(4.) Fauci AS, Lane HC. Human Immunodeficiency virus (HIV) disease: AIDS and related disorders. In: Harrison's Principles of Internal Medicine vol. 1. 16thed. Kasper DL, Braunwald E, Fauci AS, Hauser SL, Longo DL, Jameson JL, editors. Mc Graw Hill, New Delhi. 2005:1076-1139.

(5.) Central TB Division & National AIDS Control Organization: Training Module for Medical Officers on TB/HIV: Programme Objectives. NACO, New Delhi: 2005; 14-17.

(6.) Collee JG, Duguid JP, Fraser AG, Marmion BP, Simmons A: Laboratory strategy in the diagnosis of infective syndromes. In: Mackie and McCartney Practical Medical Microbiology-14th ed. Collee JG, Fraser AG, Marmion BP, Simmons A, editors. Elsevier (Churchill Livingstone), New Delhi. 2006; 53-94.

(7.) AIDS Control and Prevention (AIDSCAP) Project of Family Health Internal: The Status and Trends of the Global HIV/AIDS Pandemic. Final Report July 5-6. The Francois-Xavier Bagnoud Center for Public Health and Human Rights Of the Harvard School of Public Health, UNAIDS., 1996.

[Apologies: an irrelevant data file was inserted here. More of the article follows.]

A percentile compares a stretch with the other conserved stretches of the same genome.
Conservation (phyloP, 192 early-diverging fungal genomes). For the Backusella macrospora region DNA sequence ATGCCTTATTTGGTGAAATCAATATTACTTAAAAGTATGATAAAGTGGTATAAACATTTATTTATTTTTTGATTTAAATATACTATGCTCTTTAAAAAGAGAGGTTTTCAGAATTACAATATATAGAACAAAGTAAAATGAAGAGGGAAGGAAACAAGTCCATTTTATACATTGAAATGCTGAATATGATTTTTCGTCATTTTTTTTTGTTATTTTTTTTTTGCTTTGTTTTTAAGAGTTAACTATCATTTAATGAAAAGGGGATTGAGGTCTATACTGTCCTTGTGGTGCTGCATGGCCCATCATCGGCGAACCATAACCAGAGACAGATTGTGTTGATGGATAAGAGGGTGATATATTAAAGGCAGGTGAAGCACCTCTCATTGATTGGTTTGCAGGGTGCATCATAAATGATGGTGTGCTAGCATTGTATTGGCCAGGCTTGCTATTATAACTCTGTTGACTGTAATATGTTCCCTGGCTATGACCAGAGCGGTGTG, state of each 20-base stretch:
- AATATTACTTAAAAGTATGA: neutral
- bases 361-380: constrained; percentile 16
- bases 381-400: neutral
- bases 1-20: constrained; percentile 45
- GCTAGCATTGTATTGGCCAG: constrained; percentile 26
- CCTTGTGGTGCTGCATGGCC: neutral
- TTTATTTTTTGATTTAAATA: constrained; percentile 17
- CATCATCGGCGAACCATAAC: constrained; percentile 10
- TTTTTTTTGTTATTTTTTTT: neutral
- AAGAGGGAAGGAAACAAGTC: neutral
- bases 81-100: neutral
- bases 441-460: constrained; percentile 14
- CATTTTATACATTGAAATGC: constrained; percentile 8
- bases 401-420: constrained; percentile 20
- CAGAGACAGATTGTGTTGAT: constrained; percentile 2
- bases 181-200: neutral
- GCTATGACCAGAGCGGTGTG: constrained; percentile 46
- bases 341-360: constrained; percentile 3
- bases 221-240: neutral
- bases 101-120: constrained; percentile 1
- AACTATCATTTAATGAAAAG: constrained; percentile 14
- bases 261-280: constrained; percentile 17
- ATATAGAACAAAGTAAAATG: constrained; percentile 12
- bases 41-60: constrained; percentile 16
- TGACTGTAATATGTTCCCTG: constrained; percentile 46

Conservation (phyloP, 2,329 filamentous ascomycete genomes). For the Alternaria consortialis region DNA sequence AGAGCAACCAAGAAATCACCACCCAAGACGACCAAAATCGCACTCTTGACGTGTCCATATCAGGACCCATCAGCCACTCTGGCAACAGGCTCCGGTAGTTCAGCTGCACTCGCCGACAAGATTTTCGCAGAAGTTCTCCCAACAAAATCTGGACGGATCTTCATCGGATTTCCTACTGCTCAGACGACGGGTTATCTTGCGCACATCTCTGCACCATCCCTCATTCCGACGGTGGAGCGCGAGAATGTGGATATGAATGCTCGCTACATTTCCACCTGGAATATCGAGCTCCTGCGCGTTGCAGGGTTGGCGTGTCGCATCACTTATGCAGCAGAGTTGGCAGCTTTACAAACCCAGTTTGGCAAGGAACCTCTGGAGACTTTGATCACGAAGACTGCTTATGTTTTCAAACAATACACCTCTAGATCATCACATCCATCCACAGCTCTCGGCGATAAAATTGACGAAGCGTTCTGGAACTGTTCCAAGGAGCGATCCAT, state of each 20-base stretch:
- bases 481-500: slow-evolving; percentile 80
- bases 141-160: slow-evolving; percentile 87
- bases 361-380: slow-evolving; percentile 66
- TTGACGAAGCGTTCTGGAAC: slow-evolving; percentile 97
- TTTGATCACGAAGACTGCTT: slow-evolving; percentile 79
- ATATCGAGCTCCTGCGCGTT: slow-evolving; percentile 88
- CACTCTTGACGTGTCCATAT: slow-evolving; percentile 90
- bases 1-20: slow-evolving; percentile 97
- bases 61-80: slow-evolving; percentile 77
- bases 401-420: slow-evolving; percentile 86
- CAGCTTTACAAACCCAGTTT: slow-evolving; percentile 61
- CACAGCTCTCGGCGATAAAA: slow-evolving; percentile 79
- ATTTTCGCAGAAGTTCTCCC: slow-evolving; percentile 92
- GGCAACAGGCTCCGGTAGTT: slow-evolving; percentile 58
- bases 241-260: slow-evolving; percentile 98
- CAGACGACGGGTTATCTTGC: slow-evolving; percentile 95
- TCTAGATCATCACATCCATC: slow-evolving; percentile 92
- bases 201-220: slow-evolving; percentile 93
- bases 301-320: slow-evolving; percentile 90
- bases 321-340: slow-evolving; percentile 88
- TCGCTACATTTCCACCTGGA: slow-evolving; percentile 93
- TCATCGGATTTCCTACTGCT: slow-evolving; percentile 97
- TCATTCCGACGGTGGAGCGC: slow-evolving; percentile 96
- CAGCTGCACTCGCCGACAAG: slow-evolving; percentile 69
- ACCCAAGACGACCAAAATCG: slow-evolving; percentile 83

(8.) Dhungana GP, Ghimire P, Sharma S, Rijal BP: Tuberculosis co-infection in HIV infected persons of Kathmandu.Nepal Med Coll J 2008;10(2):96-9.

(9.) Saini A, Bajaj L, Ranjan R: Prevalence and clinico-radiological profile of TB in HIV seropositive patients. Int Conf AIDS. 2004 Jul 11-16; 15.

(10.) Maniar JK, Kamath RR, Mandalia S, Shah K, Maniar A: HIV and Tuberculosis: partners in crime.Indian J Dermatol Venereol Leprol 2006;72(4):276-82.

(11.) Chakraborty N, Mukherjee A, Santra S, Sarkar RN, Banerjee D, Guha SK et al: Current trends of opportunistic infections among HIV-Seropositive patients from Eastern India. Jpn J Infect Dis 2008; 61:49-53.

(12.) Praharaj AK, Kalghatgi AT, Varghese SJ, Nagendra A: Incidence and Drug Susceptibility pattern of Mycobacterium tuberculosis in HIV infected Patients. MJAFI 2004; 60:134-36.

(13.) Mahajan A, Tandon VR, Verma S, Singh JB, Sharma M: Prevalence of tuberculosis, hepatitis B, hepatitis C and syphilis co-infections among HIV/AIDS patients. Indian J Med Microbiol 2008; 26:196-7.

(14.) Markowitz N, Hansen NI, Hopewell PC, Glassroth J, Kvale PA, Mangura BT et al: Incidence of tuberculosis in the United States among HIV-infected persons. Ann Intern Med 1997; 126:123-32.

(15.) Lee Man Po, Johnny Wai Man Chan, Ka Kui Philip Ng, Patrick Chung Ki Li: Clinical manifestations of tuberculosis in HIV-infected patients. Respirology 2000; 5:423-6.

(16.) Vajpayee M, Kanswal S, Seth P, Wig N: Spectrum of Opportunistic Infections and Profile of CD4+Counts among AIDS Patients in North India. Infection 2003; 31(5):336-40. Sudha Mishra [1], Meena Mishra [2], Atul R. Rukadikar [3], A. M. Kurhade [4]